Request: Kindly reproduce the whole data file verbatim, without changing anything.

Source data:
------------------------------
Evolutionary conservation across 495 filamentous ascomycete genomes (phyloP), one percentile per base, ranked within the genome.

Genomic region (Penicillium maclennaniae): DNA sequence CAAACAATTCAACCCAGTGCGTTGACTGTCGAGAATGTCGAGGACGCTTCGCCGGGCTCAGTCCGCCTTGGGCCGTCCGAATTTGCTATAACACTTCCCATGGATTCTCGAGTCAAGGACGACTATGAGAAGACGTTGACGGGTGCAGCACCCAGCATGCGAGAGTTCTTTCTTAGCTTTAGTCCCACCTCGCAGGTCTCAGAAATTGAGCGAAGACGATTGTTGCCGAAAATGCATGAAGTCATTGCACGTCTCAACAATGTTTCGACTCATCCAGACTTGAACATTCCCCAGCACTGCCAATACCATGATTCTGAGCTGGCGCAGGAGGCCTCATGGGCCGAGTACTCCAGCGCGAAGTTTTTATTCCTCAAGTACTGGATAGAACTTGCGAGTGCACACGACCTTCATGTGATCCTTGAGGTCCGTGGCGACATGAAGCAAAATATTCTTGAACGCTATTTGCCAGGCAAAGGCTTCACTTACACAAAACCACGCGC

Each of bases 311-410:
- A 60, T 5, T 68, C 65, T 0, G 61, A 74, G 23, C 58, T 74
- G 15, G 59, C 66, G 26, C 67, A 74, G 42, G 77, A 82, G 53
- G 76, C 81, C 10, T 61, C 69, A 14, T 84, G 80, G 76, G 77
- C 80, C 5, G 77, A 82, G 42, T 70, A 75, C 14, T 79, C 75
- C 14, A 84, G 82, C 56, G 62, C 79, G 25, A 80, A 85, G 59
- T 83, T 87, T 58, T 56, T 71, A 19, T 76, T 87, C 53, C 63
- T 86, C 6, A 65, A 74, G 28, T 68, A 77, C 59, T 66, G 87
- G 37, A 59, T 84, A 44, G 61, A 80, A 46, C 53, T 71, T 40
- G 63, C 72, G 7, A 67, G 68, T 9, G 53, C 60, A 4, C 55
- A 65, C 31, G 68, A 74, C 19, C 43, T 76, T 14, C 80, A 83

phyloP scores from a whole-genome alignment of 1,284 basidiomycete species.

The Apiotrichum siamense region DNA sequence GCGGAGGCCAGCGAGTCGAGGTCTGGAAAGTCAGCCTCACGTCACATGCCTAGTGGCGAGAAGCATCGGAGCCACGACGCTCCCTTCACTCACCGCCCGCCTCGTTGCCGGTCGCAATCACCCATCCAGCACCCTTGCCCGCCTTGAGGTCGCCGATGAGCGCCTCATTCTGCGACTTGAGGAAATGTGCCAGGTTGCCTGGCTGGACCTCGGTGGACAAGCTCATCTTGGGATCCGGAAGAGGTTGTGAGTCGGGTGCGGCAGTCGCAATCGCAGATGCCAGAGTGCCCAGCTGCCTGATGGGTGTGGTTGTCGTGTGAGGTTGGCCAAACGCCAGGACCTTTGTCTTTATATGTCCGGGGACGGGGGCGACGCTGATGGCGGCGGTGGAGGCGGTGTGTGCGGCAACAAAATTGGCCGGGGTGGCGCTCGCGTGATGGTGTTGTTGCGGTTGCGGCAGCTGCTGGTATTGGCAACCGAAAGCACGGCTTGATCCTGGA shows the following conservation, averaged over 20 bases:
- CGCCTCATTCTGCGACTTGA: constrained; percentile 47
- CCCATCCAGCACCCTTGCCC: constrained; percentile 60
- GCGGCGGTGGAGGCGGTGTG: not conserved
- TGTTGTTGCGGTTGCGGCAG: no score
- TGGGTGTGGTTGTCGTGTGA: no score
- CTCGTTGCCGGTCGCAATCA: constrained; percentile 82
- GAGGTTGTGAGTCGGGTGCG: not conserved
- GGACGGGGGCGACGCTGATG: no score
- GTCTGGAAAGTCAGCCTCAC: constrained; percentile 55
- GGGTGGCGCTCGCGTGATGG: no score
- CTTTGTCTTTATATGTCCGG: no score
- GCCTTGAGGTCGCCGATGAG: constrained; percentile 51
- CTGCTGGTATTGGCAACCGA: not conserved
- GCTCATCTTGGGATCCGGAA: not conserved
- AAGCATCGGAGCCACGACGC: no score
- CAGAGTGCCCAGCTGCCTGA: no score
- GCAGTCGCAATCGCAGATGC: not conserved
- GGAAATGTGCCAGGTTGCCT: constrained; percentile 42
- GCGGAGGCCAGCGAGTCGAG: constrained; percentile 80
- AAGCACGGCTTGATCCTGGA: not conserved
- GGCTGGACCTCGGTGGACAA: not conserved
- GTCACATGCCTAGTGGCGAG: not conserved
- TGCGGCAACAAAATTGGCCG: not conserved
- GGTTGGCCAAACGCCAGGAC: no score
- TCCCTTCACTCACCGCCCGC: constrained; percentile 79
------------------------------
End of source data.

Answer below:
Evolutionary conservation across 495 filamentous ascomycete genomes (phyloP), one percentile per base, ranked within the genome.

Genomic region (Penicillium maclennaniae): DNA sequence CAAACAATTCAACCCAGTGCGTTGACTGTCGAGAATGTCGAGGACGCTTCGCCGGGCTCAGTCCGCCTTGGGCCGTCCGAATTTGCTATAACACTTCCCATGGATTCTCGAGTCAAGGACGACTATGAGAAGACGTTGACGGGTGCAGCACCCAGCATGCGAGAGTTCTTTCTTAGCTTTAGTCCCACCTCGCAGGTCTCAGAAATTGAGCGAAGACGATTGTTGCCGAAAATGCATGAAGTCATTGCACGTCTCAACAATGTTTCGACTCATCCAGACTTGAACATTCCCCAGCACTGCCAATACCATGATTCTGAGCTGGCGCAGGAGGCCTCATGGGCCGAGTACTCCAGCGCGAAGTTTTTATTCCTCAAGTACTGGATAGAACTTGCGAGTGCACACGACCTTCATGTGATCCTTGAGGTCCGTGGCGACATGAAGCAAAATATTCTTGAACGCTATTTGCCAGGCAAAGGCTTCACTTACACAAAACCACGCGC

Each of bases 311-410:
- A 60, T 5, T 68, C 65, T 0, G 61, A 74, G 23, C 58, T 74
- G 15, G 59, C 66, G 26, C 67, A 74, G 42, G 77, A 82, G 53
- G 76, C 81, C 10, T 61, C 69, A 14, T 84, G 80, G 76, G 77
- C 80, C 5, G 77, A 82, G 42, T 70, A 75, C 14, T 79, C 75
- C 14, A 84, G 82, C 56, G 62, C 79, G 25, A 80, A 85, G 59
- T 83, T 87, T 58, T 56, T 71, A 19, T 76, T 87, C 53, C 63
- T 86, C 6, A 65, A 74, G 28, T 68, A 77, C 59, T 66, G 87
- G 37, A 59, T 84, A 44, G 61, A 80, A 46, C 53, T 71, T 40
- G 63, C 72, G 7, A 67, G 68, T 9, G 53, C 60, A 4, C 55
- A 65, C 31, G 68, A 74, C 19, C 43, T 76, T 14, C 80, A 83

phyloP scores from a whole-genome alignment of 1,284 basidiomycete species.

The Apiotrichum siamense region DNA sequence GCGGAGGCCAGCGAGTCGAGGTCTGGAAAGTCAGCCTCACGTCACATGCCTAGTGGCGAGAAGCATCGGAGCCACGACGCTCCCTTCACTCACCGCCCGCCTCGTTGCCGGTCGCAATCACCCATCCAGCACCCTTGCCCGCCTTGAGGTCGCCGATGAGCGCCTCATTCTGCGACTTGAGGAAATGTGCCAGGTTGCCTGGCTGGACCTCGGTGGACAAGCTCATCTTGGGATCCGGAAGAGGTTGTGAGTCGGGTGCGGCAGTCGCAATCGCAGATGCCAGAGTGCCCAGCTGCCTGATGGGTGTGGTTGTCGTGTGAGGTTGGCCAAACGCCAGGACCTTTGTCTTTATATGTCCGGGGACGGGGGCGACGCTGATGGCGGCGGTGGAGGCGGTGTGTGCGGCAACAAAATTGGCCGGGGTGGCGCTCGCGTGATGGTGTTGTTGCGGTTGCGGCAGCTGCTGGTATTGGCAACCGAAAGCACGGCTTGATCCTGGA shows the following conservation, averaged over 20 bases:
- CGCCTCATTCTGCGACTTGA: constrained; percentile 47
- CCCATCCAGCACCCTTGCCC: constrained; percentile 60
- GCGGCGGTGGAGGCGGTGTG: not conserved
- TGTTGTTGCGGTTGCGGCAG: no score
- TGGGTGTGGTTGTCGTGTGA: no score
- CTCGTTGCCGGTCGCAATCA: constrained; percentile 82
- GAGGTTGTGAGTCGGGTGCG: not conserved
- GGACGGGGGCGACGCTGATG: no score
- GTCTGGAAAGTCAGCCTCAC: constrained; percentile 55
- GGGTGGCGCTCGCGTGATGG: no score
- CTTTGTCTTTATATGTCCGG: no score
- GCCTTGAGGTCGCCGATGAG: constrained; percentile 51
- CTGCTGGTATTGGCAACCGA: not conserved
- GCTCATCTTGGGATCCGGAA: not conserved
- AAGCATCGGAGCCACGACGC: no score
- CAGAGTGCCCAGCTGCCTGA: no score
- GCAGTCGCAATCGCAGATGC: not conserved
- GGAAATGTGCCAGGTTGCCT: constrained; percentile 42
- GCGGAGGCCAGCGAGTCGAG: constrained; percentile 80
- AAGCACGGCTTGATCCTGGA: not conserved
- GGCTGGACCTCGGTGGACAA: not conserved
- GTCACATGCCTAGTGGCGAG: not conserved
- TGCGGCAACAAAATTGGCCG: not conserved
- GGTTGGCCAAACGCCAGGAC: no score
- TCCCTTCACTCACCGCCCGC: constrained; percentile 79